Let's see if I attach the photos correctly!!!
The interior looks a lot like a rice cooker, but the pan can not be removed. There is a small hole at the bottom where water flows through and then up the exterior tube that give you a visual water level. This is the part that confuses me as far as hot chocolate is concerned, if the tube is filled with a chocolate mixture, how do you clean it. There is just no physical way.
Maybe Clay knows something about this and has used the Zojirushi???
Hope these photos help....
Interesting thought. I wonder how much like a hot water kettle it is--being that if there is a raw heating element in it the amount of output is sure to scorch at the source, and clean up would be a beast. I need to see if there is anyone selling these local to go look at one.
Your idea is solid though, just keep the liquid at temp and then drop a few pre-weighed ganache bits in and you're good to go.
Great recommendations people!
Instead of starting a new thread, (which I might do later anyway) I thought I would ask all of you experts here. We have a small chocolate & patisserie boutique. We make everything there from scratch. Anyway, we originally made our hot chocolate by making a ganache and then steaming it with a little exta milk added. We weren't keen on doing this so we decided to get a continuos hot chocolate machine. The first one we boght was kind of cheap, around $300 Aus $. After having the machine on for a few hours we noticed the flavour would change and then eventually turn rancid and off smelling. It seemed to be happening sooner and sooner and so we thought we'd bought a dudd machine that maybe was only good for powder mixes etc. So eventually we invested in a better machine. it was around $700, and it heats via a baine marie. We thought this would be a lot better, and it was for a little while but eventually it has started to do the same thing. Yesterday it went bad after only 5-6 hours of putting the fresh batch in.
The weird thing is, it seems to happen a lot less if I change the recipe to have no cream in it, only milk. (not a fan of this either). I have eventually tried modifying the recipes a lot, but my favourite recipe which is a modification from a very skilled French chocolatier, seems to go bad every time. Anyone know if it could be that certain creams have fats that go off quicker?
Thanks in advance
Your milk products are going rancid. The temperature of your contents needs to be above 165 degrees F to stop bacteria growth. Anything less, and you are essentially creating a one gallon petrie dish.
The problem with the types of machines listed here is that if the temp is too low, your milk product is souring. If the temperature is too high, your product is separating and you are getting a skim of cocoa butter on top (not appealing to look at). I have a couple of them, and stopped using them. Now, my staff creates a "base", refrigerates it, and then just steams it as needed. This is much safer from a pathogenic perspective, and there is almost no waste, as a refrigerated product lasts longer than our demand allows it to.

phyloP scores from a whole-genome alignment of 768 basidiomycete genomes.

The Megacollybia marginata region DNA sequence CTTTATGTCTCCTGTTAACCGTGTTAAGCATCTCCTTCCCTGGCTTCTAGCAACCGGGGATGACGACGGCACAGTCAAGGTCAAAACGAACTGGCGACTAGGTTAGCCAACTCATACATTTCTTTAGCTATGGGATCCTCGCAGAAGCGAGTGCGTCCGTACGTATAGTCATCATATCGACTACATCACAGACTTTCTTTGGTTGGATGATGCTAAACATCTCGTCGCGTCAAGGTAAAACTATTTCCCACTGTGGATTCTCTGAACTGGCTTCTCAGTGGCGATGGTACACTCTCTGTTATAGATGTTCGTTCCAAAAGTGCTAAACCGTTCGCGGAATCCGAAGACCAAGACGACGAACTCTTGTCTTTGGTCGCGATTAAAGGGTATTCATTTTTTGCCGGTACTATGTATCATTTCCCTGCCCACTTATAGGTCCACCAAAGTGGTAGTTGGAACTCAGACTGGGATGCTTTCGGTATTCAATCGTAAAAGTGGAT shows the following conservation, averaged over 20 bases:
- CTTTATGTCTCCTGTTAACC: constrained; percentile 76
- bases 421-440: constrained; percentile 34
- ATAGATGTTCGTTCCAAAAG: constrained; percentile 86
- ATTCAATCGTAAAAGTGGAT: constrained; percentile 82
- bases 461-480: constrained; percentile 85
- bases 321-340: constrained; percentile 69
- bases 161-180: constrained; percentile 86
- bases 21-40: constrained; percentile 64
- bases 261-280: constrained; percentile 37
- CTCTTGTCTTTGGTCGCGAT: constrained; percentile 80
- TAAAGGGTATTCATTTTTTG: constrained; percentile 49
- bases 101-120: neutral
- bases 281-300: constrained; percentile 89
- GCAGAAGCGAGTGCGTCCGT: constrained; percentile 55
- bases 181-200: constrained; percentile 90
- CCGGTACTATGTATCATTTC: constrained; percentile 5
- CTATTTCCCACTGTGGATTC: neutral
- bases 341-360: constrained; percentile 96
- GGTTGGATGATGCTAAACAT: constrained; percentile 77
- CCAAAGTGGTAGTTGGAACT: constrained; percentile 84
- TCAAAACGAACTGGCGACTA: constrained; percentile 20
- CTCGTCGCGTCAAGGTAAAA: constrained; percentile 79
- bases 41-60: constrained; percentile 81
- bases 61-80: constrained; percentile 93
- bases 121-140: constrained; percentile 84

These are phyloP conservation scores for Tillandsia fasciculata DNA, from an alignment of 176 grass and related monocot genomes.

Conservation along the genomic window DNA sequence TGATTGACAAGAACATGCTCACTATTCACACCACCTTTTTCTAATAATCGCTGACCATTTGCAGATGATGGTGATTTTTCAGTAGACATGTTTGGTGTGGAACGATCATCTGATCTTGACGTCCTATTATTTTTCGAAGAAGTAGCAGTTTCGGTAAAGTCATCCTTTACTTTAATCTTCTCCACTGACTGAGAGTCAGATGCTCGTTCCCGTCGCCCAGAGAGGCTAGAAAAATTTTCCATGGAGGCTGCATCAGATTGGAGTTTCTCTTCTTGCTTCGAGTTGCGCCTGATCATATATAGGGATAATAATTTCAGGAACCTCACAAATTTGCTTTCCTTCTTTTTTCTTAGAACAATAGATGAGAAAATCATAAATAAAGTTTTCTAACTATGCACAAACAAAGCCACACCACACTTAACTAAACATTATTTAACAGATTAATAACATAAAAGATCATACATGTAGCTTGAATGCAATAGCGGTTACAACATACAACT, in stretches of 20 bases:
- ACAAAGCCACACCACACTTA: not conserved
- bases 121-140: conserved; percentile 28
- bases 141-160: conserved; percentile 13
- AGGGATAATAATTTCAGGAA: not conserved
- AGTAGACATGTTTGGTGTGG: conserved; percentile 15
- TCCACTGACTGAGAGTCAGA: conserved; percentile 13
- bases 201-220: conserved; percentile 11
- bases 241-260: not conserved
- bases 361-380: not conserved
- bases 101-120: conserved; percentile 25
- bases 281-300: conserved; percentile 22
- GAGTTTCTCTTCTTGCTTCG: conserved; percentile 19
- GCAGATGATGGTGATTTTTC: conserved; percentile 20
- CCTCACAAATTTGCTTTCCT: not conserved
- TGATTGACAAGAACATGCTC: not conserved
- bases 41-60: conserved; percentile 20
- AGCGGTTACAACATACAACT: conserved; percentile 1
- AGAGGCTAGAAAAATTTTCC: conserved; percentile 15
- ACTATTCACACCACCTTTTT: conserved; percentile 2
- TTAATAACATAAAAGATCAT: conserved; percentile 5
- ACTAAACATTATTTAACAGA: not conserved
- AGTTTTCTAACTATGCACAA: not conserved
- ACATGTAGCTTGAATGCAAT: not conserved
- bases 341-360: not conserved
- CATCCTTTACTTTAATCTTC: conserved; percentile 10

It is VERY possible to create an absolutely fabulous drink by steaming it. Here are 150+ online reviews of our drinking chocolates in a recent competition we won: http://yychotchocolate.com/omg/
Oh... if you want to make a very nice sour cream, just leave a litre of buttermilk on your counter for 8 hours, and strain off the thin liquids. I do that quite often instead of buying it in the store.
I figured that something was turning rancid. We had the machines turned to 60 degrees C. Not sure what it is in Fahrenheit.. So should we have turned them up higher? I figured above 65c would be too high. What I didn't like about the steaming was the foamy textures. I might try adjust the recipe again. Also hoping to use this at a stall without any kind of coffee machine (only a chocolate machine). Has anyone else ever had their mix turn rancid so quickly?
I have the Benchmark dispenser. I do not love it. I don't hate it -- but I do not love it. It does not hold my chocolate at the temperature it is set to. I heat it on the stove top to temp, then let the dispenser keep it there, but it's usually about 15 degrees less than the highest temp on the device. It's also a condensation nightmare.
I wouldn't recommend this one personally.
How much cornstarch do you add to your hot chocolate to thicker it. I have experimented and have fouund that the cornstarch taste come through the hot chocolate. Louise
Cornstarch is balanced between the ratio of milk and sugar and liquor. More liquor and sugar and less milk, and the drink ends up thick enough that you don't need cornstarch. In our case, our drinking chocolate is not dark at all, and a bit sweet, so with the lack of liquor we need cornstarch. Here is my base recipe. The trick here is to mix the cornstarch into the sugar first so it doesn't clump up, and then bring the milk/sugar/cornstarch mix to a boil before adding the liquor.
4L homogonized milk
Have fun, and into each 200ml add 1/2 tsp cinnamon and 1/8 tsp cloves, then top with whipped cream and a good sprinkle of nutmeg. (make sure you're sitting down when you try it. Your knees will go weak!)
I really appreciate that you shared this recipe with me, I have been trying to replicate the hot chocolate we get on our holidays in Italy and Croatia and have failed, I;m going to give it a go for sure to your recipe, I am looking forward to going weak at the knees, thats what I love about chocolate...